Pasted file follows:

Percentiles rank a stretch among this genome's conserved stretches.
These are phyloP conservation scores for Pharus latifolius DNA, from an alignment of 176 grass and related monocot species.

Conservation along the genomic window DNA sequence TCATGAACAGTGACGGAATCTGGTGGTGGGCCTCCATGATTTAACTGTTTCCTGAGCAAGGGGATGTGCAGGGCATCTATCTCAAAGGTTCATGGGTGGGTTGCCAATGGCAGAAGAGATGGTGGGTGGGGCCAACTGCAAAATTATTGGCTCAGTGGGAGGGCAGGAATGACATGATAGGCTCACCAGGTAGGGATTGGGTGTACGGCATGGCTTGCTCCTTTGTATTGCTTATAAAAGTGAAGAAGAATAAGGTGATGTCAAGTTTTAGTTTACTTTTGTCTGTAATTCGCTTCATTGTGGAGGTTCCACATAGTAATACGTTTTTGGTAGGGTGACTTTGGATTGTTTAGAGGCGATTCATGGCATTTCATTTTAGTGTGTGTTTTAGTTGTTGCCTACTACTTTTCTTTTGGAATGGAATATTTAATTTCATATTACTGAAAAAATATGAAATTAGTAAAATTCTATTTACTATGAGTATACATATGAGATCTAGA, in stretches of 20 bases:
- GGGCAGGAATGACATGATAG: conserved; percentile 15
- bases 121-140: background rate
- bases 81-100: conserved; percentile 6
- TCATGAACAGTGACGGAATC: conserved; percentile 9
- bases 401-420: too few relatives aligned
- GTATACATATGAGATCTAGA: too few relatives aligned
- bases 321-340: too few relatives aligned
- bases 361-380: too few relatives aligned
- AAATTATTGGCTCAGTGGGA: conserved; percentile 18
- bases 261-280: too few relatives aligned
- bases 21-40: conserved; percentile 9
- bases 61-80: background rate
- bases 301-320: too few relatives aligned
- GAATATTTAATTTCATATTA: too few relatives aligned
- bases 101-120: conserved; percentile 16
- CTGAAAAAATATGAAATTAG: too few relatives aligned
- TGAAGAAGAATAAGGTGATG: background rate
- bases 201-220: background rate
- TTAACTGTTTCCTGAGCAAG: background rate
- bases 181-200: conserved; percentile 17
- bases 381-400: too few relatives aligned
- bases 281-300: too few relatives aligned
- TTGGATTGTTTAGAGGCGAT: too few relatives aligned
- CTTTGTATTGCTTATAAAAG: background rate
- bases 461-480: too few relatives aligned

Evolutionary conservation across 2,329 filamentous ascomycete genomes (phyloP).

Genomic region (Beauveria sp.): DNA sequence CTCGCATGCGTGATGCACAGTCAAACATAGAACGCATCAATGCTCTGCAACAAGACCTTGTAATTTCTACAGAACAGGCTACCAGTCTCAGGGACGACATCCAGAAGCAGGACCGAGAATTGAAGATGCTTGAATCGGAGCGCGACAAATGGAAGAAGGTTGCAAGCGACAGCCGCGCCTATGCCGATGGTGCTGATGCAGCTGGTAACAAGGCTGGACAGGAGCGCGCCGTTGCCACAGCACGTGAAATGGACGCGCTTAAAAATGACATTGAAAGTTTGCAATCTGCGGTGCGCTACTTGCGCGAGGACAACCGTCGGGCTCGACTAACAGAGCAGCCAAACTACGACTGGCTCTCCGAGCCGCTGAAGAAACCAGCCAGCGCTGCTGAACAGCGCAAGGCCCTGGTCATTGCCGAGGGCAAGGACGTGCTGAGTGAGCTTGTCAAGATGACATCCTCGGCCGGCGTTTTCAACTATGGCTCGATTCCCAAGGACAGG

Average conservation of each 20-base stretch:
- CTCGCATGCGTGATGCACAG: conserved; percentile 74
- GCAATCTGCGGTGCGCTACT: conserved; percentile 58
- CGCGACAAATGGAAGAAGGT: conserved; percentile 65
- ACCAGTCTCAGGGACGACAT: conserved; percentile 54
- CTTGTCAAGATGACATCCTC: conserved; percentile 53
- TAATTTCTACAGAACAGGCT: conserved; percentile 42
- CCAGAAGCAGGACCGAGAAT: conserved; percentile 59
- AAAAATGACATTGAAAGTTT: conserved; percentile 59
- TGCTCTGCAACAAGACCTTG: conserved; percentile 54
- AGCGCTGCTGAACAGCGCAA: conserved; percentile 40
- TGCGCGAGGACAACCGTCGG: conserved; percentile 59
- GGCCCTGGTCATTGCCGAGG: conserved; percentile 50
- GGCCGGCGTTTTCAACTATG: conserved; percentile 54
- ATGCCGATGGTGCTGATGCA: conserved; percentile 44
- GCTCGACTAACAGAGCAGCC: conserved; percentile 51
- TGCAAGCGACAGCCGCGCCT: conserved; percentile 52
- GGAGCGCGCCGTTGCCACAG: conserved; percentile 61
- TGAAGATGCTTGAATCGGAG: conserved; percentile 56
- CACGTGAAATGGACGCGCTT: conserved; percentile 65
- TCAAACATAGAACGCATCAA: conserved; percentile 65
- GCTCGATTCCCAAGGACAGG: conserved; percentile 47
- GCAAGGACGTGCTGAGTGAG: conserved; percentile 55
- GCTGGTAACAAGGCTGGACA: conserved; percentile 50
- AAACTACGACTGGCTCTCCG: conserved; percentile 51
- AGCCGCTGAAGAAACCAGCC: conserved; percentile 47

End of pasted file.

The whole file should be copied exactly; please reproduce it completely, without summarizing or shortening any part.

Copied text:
Percentiles rank a stretch among this genome's conserved stretches.
These are phyloP conservation scores for Pharus latifolius DNA, from an alignment of 176 grass and related monocot species.

Conservation along the genomic window DNA sequence TCATGAACAGTGACGGAATCTGGTGGTGGGCCTCCATGATTTAACTGTTTCCTGAGCAAGGGGATGTGCAGGGCATCTATCTCAAAGGTTCATGGGTGGGTTGCCAATGGCAGAAGAGATGGTGGGTGGGGCCAACTGCAAAATTATTGGCTCAGTGGGAGGGCAGGAATGACATGATAGGCTCACCAGGTAGGGATTGGGTGTACGGCATGGCTTGCTCCTTTGTATTGCTTATAAAAGTGAAGAAGAATAAGGTGATGTCAAGTTTTAGTTTACTTTTGTCTGTAATTCGCTTCATTGTGGAGGTTCCACATAGTAATACGTTTTTGGTAGGGTGACTTTGGATTGTTTAGAGGCGATTCATGGCATTTCATTTTAGTGTGTGTTTTAGTTGTTGCCTACTACTTTTCTTTTGGAATGGAATATTTAATTTCATATTACTGAAAAAATATGAAATTAGTAAAATTCTATTTACTATGAGTATACATATGAGATCTAGA, in stretches of 20 bases:
- GGGCAGGAATGACATGATAG: conserved; percentile 15
- bases 121-140: background rate
- bases 81-100: conserved; percentile 6
- TCATGAACAGTGACGGAATC: conserved; percentile 9
- bases 401-420: too few relatives aligned
- GTATACATATGAGATCTAGA: too few relatives aligned
- bases 321-340: too few relatives aligned
- bases 361-380: too few relatives aligned
- AAATTATTGGCTCAGTGGGA: conserved; percentile 18
- bases 261-280: too few relatives aligned
- bases 21-40: conserved; percentile 9
- bases 61-80: background rate
- bases 301-320: too few relatives aligned
- GAATATTTAATTTCATATTA: too few relatives aligned
- bases 101-120: conserved; percentile 16
- CTGAAAAAATATGAAATTAG: too few relatives aligned
- TGAAGAAGAATAAGGTGATG: background rate
- bases 201-220: background rate
- TTAACTGTTTCCTGAGCAAG: background rate
- bases 181-200: conserved; percentile 17
- bases 381-400: too few relatives aligned
- bases 281-300: too few relatives aligned
- TTGGATTGTTTAGAGGCGAT: too few relatives aligned
- CTTTGTATTGCTTATAAAAG: background rate
- bases 461-480: too few relatives aligned

Evolutionary conservation across 2,329 filamentous ascomycete genomes (phyloP).

Genomic region (Beauveria sp.): DNA sequence CTCGCATGCGTGATGCACAGTCAAACATAGAACGCATCAATGCTCTGCAACAAGACCTTGTAATTTCTACAGAACAGGCTACCAGTCTCAGGGACGACATCCAGAAGCAGGACCGAGAATTGAAGATGCTTGAATCGGAGCGCGACAAATGGAAGAAGGTTGCAAGCGACAGCCGCGCCTATGCCGATGGTGCTGATGCAGCTGGTAACAAGGCTGGACAGGAGCGCGCCGTTGCCACAGCACGTGAAATGGACGCGCTTAAAAATGACATTGAAAGTTTGCAATCTGCGGTGCGCTACTTGCGCGAGGACAACCGTCGGGCTCGACTAACAGAGCAGCCAAACTACGACTGGCTCTCCGAGCCGCTGAAGAAACCAGCCAGCGCTGCTGAACAGCGCAAGGCCCTGGTCATTGCCGAGGGCAAGGACGTGCTGAGTGAGCTTGTCAAGATGACATCCTCGGCCGGCGTTTTCAACTATGGCTCGATTCCCAAGGACAGG

Average conservation of each 20-base stretch:
- CTCGCATGCGTGATGCACAG: conserved; percentile 74
- GCAATCTGCGGTGCGCTACT: conserved; percentile 58
- CGCGACAAATGGAAGAAGGT: conserved; percentile 65
- ACCAGTCTCAGGGACGACAT: conserved; percentile 54
- CTTGTCAAGATGACATCCTC: conserved; percentile 53
- TAATTTCTACAGAACAGGCT: conserved; percentile 42
- CCAGAAGCAGGACCGAGAAT: conserved; percentile 59
- AAAAATGACATTGAAAGTTT: conserved; percentile 59
- TGCTCTGCAACAAGACCTTG: conserved; percentile 54
- AGCGCTGCTGAACAGCGCAA: conserved; percentile 40
- TGCGCGAGGACAACCGTCGG: conserved; percentile 59
- GGCCCTGGTCATTGCCGAGG: conserved; percentile 50
- GGCCGGCGTTTTCAACTATG: conserved; percentile 54
- ATGCCGATGGTGCTGATGCA: conserved; percentile 44
- GCTCGACTAACAGAGCAGCC: conserved; percentile 51
- TGCAAGCGACAGCCGCGCCT: conserved; percentile 52
- GGAGCGCGCCGTTGCCACAG: conserved; percentile 61
- TGAAGATGCTTGAATCGGAG: conserved; percentile 56
- CACGTGAAATGGACGCGCTT: conserved; percentile 65
- TCAAACATAGAACGCATCAA: conserved; percentile 65
- GCTCGATTCCCAAGGACAGG: conserved; percentile 47
- GCAAGGACGTGCTGAGTGAG: conserved; percentile 55
- GCTGGTAACAAGGCTGGACA: conserved; percentile 50
- AAACTACGACTGGCTCTCCG: conserved; percentile 51
- AGCCGCTGAAGAAACCAGCC: conserved; percentile 47